This seminar is an interactive workshop designed to introduce students to the theory, principles and practice of conflict management systems design with the goal of training students to assume this new and creative professional role. Lawyers are increasingly being called upon to act not simply as litigators or deal-makers, but also as “process architects” for institutions, organizations and governments. In addition, they are being asked to design, tailor and manage systems to handle "streams" of disputes in an effective and efficient manner, such as those arising from commercial transactions, mass torts, natural disasters, government programs and restorative justice initiatives.
Students will be expected to read, write, discuss, critique and participate in simulated exercises. After an overview of conflict management theory and principle, students will, through readings, discussions and exercises, study actual systems that reflect conflict management design principles. Then through a series of hands-on role plays and simulations, students will have the opportunity to develop systems design skills and work on a mock consulting team during class. The practical and ethical implications of systems design work will be explored, as well as opportunities for synthesis of systems design skills into legal practice.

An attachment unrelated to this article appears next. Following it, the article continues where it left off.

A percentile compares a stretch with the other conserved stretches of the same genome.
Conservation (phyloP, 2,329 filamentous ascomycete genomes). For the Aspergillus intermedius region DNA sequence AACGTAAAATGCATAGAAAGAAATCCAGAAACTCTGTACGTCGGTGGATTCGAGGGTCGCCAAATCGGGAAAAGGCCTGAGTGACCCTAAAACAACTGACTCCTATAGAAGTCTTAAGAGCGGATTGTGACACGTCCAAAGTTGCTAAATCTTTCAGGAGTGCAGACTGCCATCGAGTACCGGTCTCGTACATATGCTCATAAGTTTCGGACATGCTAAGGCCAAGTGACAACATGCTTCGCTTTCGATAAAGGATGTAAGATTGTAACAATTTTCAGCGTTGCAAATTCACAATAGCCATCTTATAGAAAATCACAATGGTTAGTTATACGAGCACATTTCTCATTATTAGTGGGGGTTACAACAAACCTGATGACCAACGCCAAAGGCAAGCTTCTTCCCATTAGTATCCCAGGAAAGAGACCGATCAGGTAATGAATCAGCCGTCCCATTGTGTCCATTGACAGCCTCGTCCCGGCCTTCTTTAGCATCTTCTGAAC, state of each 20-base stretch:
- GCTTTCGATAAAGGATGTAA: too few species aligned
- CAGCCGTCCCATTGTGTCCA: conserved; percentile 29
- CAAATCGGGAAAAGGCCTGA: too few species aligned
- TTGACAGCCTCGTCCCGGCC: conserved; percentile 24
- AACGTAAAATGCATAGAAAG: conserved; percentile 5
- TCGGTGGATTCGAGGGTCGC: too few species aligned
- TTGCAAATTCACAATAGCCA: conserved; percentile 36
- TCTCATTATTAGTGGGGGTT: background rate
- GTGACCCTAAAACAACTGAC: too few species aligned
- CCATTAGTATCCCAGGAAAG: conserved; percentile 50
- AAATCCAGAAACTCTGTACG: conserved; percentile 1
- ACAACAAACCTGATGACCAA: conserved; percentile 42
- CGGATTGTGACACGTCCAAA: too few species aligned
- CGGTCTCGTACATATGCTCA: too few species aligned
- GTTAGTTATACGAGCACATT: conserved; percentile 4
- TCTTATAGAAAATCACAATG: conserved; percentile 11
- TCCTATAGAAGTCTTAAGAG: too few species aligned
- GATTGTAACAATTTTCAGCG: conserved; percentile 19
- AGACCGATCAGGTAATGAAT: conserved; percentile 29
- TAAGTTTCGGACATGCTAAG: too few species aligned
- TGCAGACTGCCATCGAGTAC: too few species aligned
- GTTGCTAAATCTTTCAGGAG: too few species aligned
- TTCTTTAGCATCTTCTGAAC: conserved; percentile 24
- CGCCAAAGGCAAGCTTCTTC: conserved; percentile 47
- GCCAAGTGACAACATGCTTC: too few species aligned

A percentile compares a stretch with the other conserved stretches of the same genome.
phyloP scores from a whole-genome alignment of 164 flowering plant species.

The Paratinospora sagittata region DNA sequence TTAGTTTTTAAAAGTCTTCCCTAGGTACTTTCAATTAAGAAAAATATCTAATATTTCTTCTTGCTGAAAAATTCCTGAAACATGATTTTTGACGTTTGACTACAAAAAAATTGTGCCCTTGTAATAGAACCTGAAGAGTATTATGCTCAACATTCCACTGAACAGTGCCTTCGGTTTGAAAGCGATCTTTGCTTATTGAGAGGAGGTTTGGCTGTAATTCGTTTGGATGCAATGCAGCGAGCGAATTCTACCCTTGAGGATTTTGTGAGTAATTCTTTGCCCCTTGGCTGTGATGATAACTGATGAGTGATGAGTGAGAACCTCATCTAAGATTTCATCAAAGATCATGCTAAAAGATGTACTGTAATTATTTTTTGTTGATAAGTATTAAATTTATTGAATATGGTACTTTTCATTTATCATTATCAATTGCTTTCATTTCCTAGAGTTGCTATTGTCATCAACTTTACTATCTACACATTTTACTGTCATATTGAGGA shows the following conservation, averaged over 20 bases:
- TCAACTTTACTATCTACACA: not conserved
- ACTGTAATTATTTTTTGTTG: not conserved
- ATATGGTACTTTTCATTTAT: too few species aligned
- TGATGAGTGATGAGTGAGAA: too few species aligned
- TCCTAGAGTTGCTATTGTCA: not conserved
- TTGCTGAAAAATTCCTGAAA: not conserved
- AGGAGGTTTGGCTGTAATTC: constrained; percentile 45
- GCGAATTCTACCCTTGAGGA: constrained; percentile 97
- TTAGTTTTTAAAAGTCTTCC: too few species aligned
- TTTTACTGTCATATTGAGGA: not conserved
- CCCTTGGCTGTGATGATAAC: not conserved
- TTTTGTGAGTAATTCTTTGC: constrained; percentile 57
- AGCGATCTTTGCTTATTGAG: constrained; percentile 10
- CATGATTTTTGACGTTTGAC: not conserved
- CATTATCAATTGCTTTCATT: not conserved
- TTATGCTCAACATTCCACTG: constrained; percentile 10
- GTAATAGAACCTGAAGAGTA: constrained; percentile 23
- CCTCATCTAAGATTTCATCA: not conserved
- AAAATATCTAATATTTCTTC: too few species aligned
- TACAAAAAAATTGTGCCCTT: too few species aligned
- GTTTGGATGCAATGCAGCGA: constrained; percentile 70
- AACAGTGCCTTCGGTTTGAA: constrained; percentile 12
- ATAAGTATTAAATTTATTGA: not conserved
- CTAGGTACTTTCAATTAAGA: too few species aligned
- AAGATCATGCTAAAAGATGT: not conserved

The class meets one Friday afternoon and two Saturdays (all day) and two Sundays (all day). Due to the intensive and interactive nature of the seminar, attendance at all class sessions is mandatory. Grades will be based on class participation including discussions and simulations, the quality of a five-page journal analyzing a class consulting team simulation and a 15-page final seminar paper analyzing a current dispute system, designing a new system or proposing a new framework for the systems design field.